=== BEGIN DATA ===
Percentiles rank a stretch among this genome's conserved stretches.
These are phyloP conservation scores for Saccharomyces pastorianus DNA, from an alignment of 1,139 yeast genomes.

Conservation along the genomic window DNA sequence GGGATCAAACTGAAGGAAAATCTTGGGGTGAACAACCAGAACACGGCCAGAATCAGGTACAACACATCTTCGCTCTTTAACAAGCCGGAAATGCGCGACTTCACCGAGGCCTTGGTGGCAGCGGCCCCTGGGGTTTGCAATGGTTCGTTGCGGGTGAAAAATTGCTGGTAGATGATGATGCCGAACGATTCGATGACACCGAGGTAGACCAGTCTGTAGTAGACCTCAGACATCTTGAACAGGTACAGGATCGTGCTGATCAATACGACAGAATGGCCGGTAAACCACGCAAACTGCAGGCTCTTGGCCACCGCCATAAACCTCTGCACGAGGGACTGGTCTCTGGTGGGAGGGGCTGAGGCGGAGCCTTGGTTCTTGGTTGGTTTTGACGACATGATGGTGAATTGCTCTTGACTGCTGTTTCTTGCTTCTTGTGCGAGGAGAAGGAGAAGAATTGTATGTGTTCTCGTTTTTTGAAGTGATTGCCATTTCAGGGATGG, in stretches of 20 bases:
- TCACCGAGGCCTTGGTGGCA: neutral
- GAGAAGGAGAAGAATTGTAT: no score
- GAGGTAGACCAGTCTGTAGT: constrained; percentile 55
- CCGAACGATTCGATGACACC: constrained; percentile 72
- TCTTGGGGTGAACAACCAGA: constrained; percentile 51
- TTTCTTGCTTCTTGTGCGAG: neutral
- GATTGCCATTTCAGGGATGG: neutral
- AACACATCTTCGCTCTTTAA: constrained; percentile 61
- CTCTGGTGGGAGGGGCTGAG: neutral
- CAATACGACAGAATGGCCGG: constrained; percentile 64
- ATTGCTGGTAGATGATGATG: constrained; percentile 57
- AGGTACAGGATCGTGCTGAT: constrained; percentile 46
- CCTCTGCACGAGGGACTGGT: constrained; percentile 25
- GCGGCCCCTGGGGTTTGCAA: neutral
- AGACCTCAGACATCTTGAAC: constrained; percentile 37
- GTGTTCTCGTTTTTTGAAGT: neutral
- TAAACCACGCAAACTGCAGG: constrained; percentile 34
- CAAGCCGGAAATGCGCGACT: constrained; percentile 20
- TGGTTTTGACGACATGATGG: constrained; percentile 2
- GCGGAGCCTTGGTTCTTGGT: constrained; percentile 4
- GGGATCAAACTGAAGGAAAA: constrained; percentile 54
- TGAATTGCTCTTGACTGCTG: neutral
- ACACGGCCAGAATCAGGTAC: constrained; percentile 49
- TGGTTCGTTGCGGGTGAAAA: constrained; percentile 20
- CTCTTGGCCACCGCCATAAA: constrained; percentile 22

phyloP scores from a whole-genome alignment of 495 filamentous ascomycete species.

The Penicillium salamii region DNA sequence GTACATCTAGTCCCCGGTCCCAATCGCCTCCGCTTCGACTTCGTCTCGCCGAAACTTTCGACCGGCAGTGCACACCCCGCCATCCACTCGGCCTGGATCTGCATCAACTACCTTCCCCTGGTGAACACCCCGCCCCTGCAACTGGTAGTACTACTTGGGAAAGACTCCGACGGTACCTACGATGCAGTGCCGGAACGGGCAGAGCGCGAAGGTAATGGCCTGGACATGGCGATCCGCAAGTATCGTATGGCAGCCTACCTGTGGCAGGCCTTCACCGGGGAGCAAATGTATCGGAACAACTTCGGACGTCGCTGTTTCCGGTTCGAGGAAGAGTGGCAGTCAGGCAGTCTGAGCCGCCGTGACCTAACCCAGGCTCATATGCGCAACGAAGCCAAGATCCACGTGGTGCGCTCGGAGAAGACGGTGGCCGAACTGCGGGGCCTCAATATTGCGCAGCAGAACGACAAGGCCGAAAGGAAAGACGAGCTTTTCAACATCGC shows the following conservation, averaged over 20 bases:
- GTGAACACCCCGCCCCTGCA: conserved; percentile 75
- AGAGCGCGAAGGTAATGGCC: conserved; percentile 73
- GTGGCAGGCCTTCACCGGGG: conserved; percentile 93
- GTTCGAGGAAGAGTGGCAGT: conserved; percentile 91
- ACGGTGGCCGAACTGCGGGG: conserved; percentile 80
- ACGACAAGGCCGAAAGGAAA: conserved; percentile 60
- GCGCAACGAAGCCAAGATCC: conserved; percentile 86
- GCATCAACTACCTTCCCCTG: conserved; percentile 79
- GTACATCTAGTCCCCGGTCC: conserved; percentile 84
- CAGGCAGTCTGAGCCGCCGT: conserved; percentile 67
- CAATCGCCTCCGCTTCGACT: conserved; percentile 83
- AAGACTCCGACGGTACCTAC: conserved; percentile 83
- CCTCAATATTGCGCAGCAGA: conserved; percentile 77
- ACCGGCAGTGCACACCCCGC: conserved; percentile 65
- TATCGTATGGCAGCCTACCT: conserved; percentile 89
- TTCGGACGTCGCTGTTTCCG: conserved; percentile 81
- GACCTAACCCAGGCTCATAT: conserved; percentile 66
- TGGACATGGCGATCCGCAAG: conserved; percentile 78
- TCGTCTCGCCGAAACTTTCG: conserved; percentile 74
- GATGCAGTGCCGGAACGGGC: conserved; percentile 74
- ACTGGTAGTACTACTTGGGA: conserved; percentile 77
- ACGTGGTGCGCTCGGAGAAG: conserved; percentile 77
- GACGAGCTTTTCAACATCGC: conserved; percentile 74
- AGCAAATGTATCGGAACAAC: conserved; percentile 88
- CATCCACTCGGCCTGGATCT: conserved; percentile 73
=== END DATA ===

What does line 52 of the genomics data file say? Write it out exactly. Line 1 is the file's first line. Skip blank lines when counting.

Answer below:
- ACGTGGTGCGCTCGGAGAAG: conserved; percentile 77